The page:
• Jenny

How To Be Prepared For An Emergency

Many people do not want to consider the possibility of the worst happening. However, as we've seen time and time again, the worst can happen at any time. Whether you find yourself in the middle of a winter snowstorm emergency, or in the middle of a large-scale disaster, being prepared is not only a good idea but may also save your life.

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So, what steps can you take to prepare your home for an emergency?


Invest in a Generator

If you are stuck at home with no power, a generator can be a lifesaver. You never know how long it will be before services are restored if an emergency wipes out all power in your area. Spending time in the cold and dark is no fun and can make the situation worse. Purchase emergency generators to back you up, especially if you live in an area where you get frequent storms or poor weather conditions.


Emergency Kit

Ready.gov recommends that every household have an emergency supplies kit on hand at all times. The kit's purpose is to provide you with everything you need to survive for several days in one convenient and organized place. If you need to leave quickly, you can grab your equipment and leave. Alternatively, if you end up sheltering in your home, you'll find that your supplies are already there and ready to go. What should be in your kit?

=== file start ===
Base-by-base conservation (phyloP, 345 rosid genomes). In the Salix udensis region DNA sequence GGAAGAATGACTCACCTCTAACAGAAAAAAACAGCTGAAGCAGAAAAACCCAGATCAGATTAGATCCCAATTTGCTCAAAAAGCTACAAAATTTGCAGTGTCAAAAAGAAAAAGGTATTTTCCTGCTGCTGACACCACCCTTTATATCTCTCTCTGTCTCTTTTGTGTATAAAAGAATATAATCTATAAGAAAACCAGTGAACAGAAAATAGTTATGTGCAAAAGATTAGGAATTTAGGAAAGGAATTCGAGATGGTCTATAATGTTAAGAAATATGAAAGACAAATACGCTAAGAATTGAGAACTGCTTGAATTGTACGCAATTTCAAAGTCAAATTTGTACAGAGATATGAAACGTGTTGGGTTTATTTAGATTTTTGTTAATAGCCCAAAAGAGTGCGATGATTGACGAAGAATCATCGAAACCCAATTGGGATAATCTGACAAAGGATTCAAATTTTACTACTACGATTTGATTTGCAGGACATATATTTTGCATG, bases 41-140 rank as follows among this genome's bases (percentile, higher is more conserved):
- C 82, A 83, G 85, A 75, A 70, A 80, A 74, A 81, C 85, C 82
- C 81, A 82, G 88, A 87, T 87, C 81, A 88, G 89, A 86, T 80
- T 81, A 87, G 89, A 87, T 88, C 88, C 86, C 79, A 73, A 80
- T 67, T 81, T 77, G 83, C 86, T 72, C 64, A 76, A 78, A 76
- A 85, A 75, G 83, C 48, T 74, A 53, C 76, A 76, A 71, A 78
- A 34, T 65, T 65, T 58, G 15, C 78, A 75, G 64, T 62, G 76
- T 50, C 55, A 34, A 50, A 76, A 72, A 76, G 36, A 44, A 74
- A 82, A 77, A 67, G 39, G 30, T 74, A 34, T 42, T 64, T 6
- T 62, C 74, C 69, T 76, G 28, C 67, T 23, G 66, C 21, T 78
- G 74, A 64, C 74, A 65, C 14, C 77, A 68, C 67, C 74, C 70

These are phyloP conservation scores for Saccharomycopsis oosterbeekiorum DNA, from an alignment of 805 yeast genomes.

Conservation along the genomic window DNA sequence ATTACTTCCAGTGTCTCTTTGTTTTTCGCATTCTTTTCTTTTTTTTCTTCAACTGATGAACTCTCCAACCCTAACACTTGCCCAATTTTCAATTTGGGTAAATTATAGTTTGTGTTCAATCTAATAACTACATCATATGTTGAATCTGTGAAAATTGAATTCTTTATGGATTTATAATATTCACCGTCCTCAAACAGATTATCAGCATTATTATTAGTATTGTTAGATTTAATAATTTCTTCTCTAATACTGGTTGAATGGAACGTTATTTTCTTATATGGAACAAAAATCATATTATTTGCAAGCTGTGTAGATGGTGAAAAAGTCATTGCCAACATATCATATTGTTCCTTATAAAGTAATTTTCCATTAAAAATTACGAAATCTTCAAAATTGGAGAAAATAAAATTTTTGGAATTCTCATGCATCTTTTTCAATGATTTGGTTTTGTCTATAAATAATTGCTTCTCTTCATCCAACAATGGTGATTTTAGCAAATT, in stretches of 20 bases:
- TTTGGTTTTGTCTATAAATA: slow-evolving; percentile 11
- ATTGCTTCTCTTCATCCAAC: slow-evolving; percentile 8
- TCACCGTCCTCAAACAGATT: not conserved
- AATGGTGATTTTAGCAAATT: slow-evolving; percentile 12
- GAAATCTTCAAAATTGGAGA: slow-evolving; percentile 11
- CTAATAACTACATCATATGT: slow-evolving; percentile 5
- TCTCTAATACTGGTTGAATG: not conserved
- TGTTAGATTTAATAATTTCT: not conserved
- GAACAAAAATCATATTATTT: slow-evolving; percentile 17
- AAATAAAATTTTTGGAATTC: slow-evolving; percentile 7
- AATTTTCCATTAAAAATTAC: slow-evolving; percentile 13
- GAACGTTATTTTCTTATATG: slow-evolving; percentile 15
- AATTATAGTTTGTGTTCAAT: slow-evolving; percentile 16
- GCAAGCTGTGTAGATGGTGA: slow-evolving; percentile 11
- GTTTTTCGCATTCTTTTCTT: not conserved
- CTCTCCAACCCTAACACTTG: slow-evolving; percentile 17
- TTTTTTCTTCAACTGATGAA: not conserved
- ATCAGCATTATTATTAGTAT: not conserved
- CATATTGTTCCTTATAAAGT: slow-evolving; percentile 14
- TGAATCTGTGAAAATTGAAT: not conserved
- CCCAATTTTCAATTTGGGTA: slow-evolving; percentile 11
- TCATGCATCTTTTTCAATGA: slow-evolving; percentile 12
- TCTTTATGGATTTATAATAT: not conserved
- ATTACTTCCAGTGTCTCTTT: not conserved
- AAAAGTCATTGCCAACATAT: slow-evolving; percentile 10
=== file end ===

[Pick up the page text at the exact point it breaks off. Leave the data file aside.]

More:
• Bottled water - 1 gallon per person per day, including pets

  • Non -perishable food

  • Flashlights

  • Batteries

  • A battery-powered radio

  • Can opener

  • Prescription medication

  • First aid kit

  • Blankets

  • Baby feeding equipment

  • Cleaning supplies

  • A dry outfit

  • Disposable utensils

Know Your Shut-Off Valves

Depending on the situation, you may have to turn off your home's electricity, natural gas, and water supply in an emergency. Find out where those shutoff valves are located right now and how to turn them off in an appropriate manner. You need to know this before you are confronted with a life-threatening emergency.


Emergency Warnings and Shelters

Finding out where the nearest emergency shelters are, what the warning signals in your city sound like (and what each one means), and any evacuation routes you might need to take are all critical things to know. Learning this information ahead of time will help you and your family stay calm and in control during an emergency.


Create An Emergency Plan

Do you have a plan in place for communicating with your family in the event of an emergency? For example, who will be responsible for picking up your children from school? Will you all get together at your house or somewhere else? What happens if your cell phone isn't working? It is critical to devise a strategy for staying in touch with your family, especially if you cannot return home as a result of the disaster. Begin by deciding on two central meeting points where everyone will be able to connect in an emergency.


A secondary meeting point is a good idea, too, along with a secondary point of contact. It is sometimes more convenient to call from a different location than it is to call from home in an emergency. If you become separated from your family, this person can assist you in relaying messages to your other family members.